Paragraph 4(a) of the Policy requires that Complainant proves each of the following three elements to obtain an order that the Domain Name should be transferred or cancelled:
(i) the Domain Name registered by Respondent is identical or confusingly similar to a trademark or service mark in which Complainant has rights; and
(ii) Respondent has no rights or legitimate interests in respect of the Domain Name; and
(iii) the Domain Name has been registered and is being used in bad faith.
The Panel is satisfied that the registrant of record for the Domain Name is Respondent and will therefore proceed to analyze whether the three elements of paragraph 4(a) of the Policy are satisfied by Complainant in this proceeding.
A. Language of the Proceeding
Under paragraph 11(a) of the Rules, unless otherwise agreed by the parties, or specified otherwise in the Registration Agreement, the language of the administrative proceeding shall be the language of the Registration Agreement, subject to the authority of the Panel to determine otherwise. In the present case, the language of the Registration Agreement is Dutch.
Complainant submitted its Complaint in English and requested that the language of the proceeding be English. Respondent has not submitted any comments in this regard despite having been given the opportunity to do so. Taking into account Respondent’s default and all of the other relevant circumstances of the case, in particular the fact that the website to which the Domain Name resolved is in the English language, and that the defrauded customers are in various European countries, the Panel concludes that, in accordance with paragraph 11(a) of the Rules, it is appropriate that the language of the proceeding be English.
Therefore, the Panel has decided to accept Complainant’s filing in English and issue a decision in English.
B. Identical or Confusingly Similar
Pursuant to paragraph 4(a)(i) of the Policy, the complainant must first of all establish rights in a trademark or service mark and secondly that the disputed domain name is identical or confusingly similar to a trademark or service mark in which the complainant has rights.
Complainant has established that it is the owner of numerous trademark registrations for CAT. The Domain Name, <catpartsstore.org>, incorporates the entirety of the CAT trademark as its distinctive element. Many UDRP decisions have found that a disputed domain name is confusingly similar to a complainant’s trademark where the disputed domain name incorporates the complainant’s trademark in its entirety. The addition of the common, descriptive and non-distinctive element “partsstore” is insufficient to avoid a finding of confusing similarity.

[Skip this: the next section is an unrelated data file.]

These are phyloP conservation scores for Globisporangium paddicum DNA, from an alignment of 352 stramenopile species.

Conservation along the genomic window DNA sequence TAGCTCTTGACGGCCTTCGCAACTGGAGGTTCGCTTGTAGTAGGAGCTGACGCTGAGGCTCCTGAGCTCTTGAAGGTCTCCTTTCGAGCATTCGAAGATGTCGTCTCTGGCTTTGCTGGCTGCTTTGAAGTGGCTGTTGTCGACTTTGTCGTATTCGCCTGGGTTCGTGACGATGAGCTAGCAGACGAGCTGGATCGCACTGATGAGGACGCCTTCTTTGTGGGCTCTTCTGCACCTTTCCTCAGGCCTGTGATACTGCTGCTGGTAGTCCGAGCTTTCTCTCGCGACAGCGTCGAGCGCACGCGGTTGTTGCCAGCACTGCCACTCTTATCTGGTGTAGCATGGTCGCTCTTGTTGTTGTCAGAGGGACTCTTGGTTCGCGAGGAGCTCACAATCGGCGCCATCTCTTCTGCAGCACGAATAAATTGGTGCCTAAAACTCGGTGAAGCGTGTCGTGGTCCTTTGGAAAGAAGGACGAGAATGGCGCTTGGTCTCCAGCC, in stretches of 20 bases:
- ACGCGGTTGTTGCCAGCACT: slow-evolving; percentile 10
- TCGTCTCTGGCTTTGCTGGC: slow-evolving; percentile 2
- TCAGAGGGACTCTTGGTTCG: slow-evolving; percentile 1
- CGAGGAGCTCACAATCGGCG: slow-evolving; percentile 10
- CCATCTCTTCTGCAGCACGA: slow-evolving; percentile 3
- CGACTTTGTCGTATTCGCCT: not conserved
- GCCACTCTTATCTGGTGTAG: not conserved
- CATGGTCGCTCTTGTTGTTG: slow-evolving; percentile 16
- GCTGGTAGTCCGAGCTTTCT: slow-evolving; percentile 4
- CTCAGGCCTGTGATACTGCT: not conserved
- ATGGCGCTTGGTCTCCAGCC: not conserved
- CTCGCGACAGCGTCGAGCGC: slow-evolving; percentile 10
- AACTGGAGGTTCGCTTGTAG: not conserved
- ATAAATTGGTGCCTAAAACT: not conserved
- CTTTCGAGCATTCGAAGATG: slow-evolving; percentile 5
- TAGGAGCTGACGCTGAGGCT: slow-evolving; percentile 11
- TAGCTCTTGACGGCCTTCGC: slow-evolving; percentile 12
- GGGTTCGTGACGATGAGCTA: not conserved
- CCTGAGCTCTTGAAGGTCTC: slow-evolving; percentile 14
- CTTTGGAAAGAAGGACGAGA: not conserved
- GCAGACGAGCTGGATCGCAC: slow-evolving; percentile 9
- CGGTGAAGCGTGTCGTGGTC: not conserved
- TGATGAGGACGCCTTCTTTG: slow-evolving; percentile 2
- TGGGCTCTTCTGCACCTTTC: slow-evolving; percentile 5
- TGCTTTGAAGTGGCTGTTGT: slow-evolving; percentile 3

The Panel finds that Complainant has proven that the Domain Name is confusingly similar to Complainant’s CAT trademark.
C. Rights or Legitimate Interests
In the opinion of the Panel, Complainant has made a prima facie case that Respondent lacks rights or legitimate interests in the Domain Name. Complainant has not licensed or otherwise permitted Respondent to use any of its trademarks or to register the Domain Name incorporating its marks. Respondent is not making a legitimate noncommercial or fair use of the Domain Name without intent for commercial gain to misleadingly divert consumers or to tarnish the trademarks of Complainant.
Based on the evidence provided by Complainant, the Domain Name resolved to a website where products of Complainant are being advertised, purportedly offering genuine CAT parts for sale and imitating the overall “look and feel” of Complainant’s official website at “www.cat.com” including identical color scheme and layout. Complainant has argued that Respondent, who is not a licensee or an authorized dealer of Complainant, offers for sale CAT parts that are most likely not being delivered, an illegitimate activity that is undoubtedly commercial and not bona fide in nature. Indications of the presumed fact that Respondent is using the Domain Name to defraud customers can be found in the customer complaints submitted as evidence by Complainant. In the view of the Panel these circumstances constitute an indication of Respondent’s intention to defraud customers on the website to which the Domain Name resolved.
The fraudulent use by Respondent cannot be considered a bona fide offering of goods or services nor a legitimate noncommercial or fair use of the Domain Name. In addition, Respondent is not commonly known by the Domain Name nor has it acquired any trademark rights.
In view of the above there is no need for the Panel to decide whether or not Respondent appears to be using different fictitious names to register domain names infringing the CAT trademark in order to defraud customers. In the opinion of the Panel the so-called Oki Data criteria and considerations, as mentioned in Oki Data Americas, Inc. v. ASD, Inc., supra, do not apply in the event that the website to which the Domain Name resolves is used for fraudulent purposes.
No response to the Complaint was filed and Respondent has not rebutted Complainant’s prima facie case.
Under these circumstances, the Panel finds that Respondent has no rights or legitimate interests in the Domain Name.
D. Registered and Used in Bad Faith
The Panel finds that the Domain Name has been registered and is being used in bad faith.
Noting the status of the CAT marks and the overall circumstances of this case, the Panel finds it more likely than not that Respondent knew that the Domain Name included Complainant’s well-known CAT marks. The Panel notes that the website to which the Domain Name resolved incorporates Complainant’s well-known CAT trademark in its entirety, including the distinctive “look and feel” of Complainant’s website.
In addition, Complainant asserts that Respondent is using the Domain Name to defraud customers attempting to purchase CAT parts on the associated website. It appears from complaints submitted to Complainant by customers of Respondent that these customers ordered and paid for CAT parts on the website to which the Domain Name resolved but these customers never received these parts.
For these reasons, in the view of the Panel this indicates that Respondent registered and used the Domain Name with the intention to attract, for commercial gain, Internet users to the website by creating a likelihood of confusion with the trademarks of Complainant as to the source, sponsorship, affiliation, or endorsement of its website or location or of a product or service on its website or location, which constitutes registration and use in bad faith pursuant to paragraph 4(b)(iv) of the Policy.
For the foregoing reasons, in accordance with paragraphs 4(i) of the Policy and 15 of the Rules, the Panel orders that the Domain Name, <catpartsstore.org>, be transferred to Complainant.
Dinant T. L. Oosterbaan
Date: March 16, 2016